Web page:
What do you do with a shiny new satellite that you will not be using? Well, if you are SiriusXM you become part of history and donate it to the Smithsonian. That is exactly what the satellite radio provider did with its FM-4 satellite, which it bought early in the decade as a spare, but never used.
About two years ago SiriusXM shifted strategy in how it delivers content to consumers who receive the Sirius side of the service. The company had FM-1, FM-2, and FM-3 already in service in an elliptical orbit over North and South America. At any given time two of the three satellites were delivering service. The FM-4 satellite was a spare. When the company constructed and launched FM-5, it went into a stationary orbit.
SiriusXM had long ago written off the now unusable FM-4 satellite, but until recently it essentially remained in storage collecting dust. It seems that the company found a novel way to get use out of the satellite after all. Put it on display at a museum that gets millions of visitors each year. Now the SiriusXM name and brand will be immortalized at the Smithsonian's National Air and Space Museum!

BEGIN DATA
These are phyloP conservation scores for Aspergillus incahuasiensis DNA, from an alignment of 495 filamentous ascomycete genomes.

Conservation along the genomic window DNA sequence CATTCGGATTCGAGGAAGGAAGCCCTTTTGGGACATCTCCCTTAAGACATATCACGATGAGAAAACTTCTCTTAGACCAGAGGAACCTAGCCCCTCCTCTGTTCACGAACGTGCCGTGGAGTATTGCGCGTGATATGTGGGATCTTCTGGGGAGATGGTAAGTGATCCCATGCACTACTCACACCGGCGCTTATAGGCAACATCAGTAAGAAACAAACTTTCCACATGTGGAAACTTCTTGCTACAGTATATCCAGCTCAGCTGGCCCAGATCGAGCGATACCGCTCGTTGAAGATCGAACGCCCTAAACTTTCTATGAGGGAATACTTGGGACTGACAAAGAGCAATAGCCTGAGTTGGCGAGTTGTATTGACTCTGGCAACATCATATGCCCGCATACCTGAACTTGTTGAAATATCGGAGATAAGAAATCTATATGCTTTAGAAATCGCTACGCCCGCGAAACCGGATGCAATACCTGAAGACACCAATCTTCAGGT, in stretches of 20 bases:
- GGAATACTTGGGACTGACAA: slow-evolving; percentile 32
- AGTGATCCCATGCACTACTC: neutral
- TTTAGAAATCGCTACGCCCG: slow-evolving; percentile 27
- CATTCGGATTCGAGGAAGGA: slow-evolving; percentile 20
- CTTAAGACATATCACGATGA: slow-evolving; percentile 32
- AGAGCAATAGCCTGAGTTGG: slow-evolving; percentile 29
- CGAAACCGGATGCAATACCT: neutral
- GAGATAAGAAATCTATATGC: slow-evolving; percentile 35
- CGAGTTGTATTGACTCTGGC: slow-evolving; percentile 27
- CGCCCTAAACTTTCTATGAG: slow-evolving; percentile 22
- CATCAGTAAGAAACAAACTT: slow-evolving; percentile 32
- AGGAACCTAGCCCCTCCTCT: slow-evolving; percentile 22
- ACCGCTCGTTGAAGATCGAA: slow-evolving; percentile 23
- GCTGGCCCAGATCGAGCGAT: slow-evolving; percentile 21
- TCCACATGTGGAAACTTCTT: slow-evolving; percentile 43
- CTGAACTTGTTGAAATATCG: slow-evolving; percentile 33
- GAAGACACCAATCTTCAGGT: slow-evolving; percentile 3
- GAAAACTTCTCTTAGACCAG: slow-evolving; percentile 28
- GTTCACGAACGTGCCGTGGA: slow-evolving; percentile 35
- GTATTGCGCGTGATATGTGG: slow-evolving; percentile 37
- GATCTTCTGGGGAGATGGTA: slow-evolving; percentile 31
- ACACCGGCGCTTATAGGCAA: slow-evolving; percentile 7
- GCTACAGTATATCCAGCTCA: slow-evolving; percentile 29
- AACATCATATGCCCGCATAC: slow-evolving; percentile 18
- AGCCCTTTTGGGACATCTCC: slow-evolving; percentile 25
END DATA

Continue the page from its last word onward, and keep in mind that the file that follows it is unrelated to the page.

“The availability of a flight unit like Sirius FM-4, which was never launched, is extremely rare and will be a significant addition to the museum’s collection,” said Martin Collins, space history curator. “Whether experienced in our cars or homes, the remarkable innovations offered by satellite services are often taken for granted—one indicator of how the space age has changed our lives.”
“We are honored that our FM-4 satellite will help the National Air and Space Museum tell the story of modern satellite communications and its powerful impact on everyday life,” said Robert Briskman, SiriusXM co-founder and technical executive. “Satellite radio now takes its place as one of the great innovations of our time to inspire the next generation of broadcasters.”
“Rob Briskman’s concept of three satellites in a Highly Inclined Elliptical Orbit was an extremely inventive solution for providing programming to millions of listeners,” said John Celli, president of Space Systems/Loral. “It is an honor to participate in the donation of the original spare satellite, which we are pleased to say was never needed to assure continuous service.”
The National Air and Space Museum is on the National Mall in Washington, D.C. Visitors get treated to seeing some of the most historic and innovative items that have brought the air and space age into being. Seeing a SiriusXM satellite there can be a moment of pride for the company, the nation, and progress!